Terrifying Deep-Sea Fish Washes Ashore At San Diego Beach

By Rebekah Gonzalez

November 29, 2021

Photo: Getty Images

Humans have been left to merely wonder what creatures lurk in the deepest trenches of the sea. But recently, San Diego beachgoers got an up-close look at one of those creatures.

Jay Beiler was walking at Black's Beach in Torrey Pines around 4:40 P.M. on Saturday, November 13 when he saw a strange object sitting on the beach, reports KGTV.

At first, he thought it was a jellyfish, but as he got closer he released it was something much, much stranger.

According to experts, the strange sea creature is the Pacific Footballfish, also known by its scientific name Himantolophus sagamius, and they usually live in waters 3,000 feet deep.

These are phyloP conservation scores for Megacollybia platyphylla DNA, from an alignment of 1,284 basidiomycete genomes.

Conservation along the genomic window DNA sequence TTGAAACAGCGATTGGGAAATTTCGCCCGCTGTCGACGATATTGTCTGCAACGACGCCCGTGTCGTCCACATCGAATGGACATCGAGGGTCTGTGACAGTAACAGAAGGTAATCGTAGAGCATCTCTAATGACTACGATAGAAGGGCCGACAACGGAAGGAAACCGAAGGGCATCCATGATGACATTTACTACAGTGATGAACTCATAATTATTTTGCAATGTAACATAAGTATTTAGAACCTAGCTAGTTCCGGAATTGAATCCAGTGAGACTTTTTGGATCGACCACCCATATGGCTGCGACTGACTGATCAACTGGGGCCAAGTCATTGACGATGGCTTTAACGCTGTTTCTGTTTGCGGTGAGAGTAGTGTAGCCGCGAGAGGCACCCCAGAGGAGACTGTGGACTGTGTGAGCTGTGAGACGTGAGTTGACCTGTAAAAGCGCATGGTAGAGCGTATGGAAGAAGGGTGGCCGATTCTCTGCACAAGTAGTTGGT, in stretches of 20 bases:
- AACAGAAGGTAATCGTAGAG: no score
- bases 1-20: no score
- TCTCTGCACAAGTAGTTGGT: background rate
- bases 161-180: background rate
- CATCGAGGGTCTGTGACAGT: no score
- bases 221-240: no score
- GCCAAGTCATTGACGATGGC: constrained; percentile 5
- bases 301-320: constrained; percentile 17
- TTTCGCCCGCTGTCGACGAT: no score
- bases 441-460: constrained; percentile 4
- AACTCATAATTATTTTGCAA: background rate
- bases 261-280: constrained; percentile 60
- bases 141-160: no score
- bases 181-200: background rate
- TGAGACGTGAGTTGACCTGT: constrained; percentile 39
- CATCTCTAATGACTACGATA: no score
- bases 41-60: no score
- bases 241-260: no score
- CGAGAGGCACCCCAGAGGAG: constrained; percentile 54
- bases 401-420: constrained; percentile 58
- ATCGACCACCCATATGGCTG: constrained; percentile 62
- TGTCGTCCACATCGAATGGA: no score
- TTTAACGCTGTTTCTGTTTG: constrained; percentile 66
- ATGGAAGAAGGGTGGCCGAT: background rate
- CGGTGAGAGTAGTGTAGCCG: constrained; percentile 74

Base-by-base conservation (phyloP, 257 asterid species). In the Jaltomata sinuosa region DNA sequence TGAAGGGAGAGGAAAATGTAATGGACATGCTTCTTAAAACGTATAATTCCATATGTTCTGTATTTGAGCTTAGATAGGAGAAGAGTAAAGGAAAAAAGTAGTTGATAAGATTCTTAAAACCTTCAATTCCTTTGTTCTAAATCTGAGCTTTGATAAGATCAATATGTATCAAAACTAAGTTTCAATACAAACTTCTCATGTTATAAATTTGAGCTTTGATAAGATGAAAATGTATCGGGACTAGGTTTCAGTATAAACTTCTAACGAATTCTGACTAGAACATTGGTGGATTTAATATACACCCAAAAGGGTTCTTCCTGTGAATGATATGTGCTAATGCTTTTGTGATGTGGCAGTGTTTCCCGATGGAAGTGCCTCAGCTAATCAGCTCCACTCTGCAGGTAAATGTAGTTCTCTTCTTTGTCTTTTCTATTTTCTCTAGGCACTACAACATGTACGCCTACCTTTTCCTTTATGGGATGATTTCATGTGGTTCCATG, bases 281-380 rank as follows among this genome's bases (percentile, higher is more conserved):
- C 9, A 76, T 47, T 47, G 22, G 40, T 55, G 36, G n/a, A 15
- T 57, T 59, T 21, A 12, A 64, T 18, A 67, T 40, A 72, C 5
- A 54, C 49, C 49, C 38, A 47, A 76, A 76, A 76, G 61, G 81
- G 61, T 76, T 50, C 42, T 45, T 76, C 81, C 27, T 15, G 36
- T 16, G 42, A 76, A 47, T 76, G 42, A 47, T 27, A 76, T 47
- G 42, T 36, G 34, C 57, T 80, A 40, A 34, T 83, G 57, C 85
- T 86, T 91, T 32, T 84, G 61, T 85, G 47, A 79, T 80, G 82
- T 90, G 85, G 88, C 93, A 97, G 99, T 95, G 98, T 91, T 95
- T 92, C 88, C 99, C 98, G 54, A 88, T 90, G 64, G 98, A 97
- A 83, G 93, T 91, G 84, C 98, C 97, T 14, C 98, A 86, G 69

The last time a fish like this washed up in San Diego was 20 years ago in December 2001 at Dog Beach in Del Mar, according to the Scripps Institution of Oceanography.

This is only the third known to wash up in California.

According to KGTV, this type of anglerfish has been found in California, Japan, Hawaii, Ecuador, Chile, and the Phillippines. However, the first deep-sea anglerfish ever discovered was found on a beach in Greenland in 1833.

Experts say there are just 30 known specimens of this species.

If anyone finds an unusual organism like this on the beach, they are advised not to take it home.

Discoverers should alert lifeguards or notify Scripps Institution of Oceanography at scrippsnews@ucsd.edu or (858) 534-3624.

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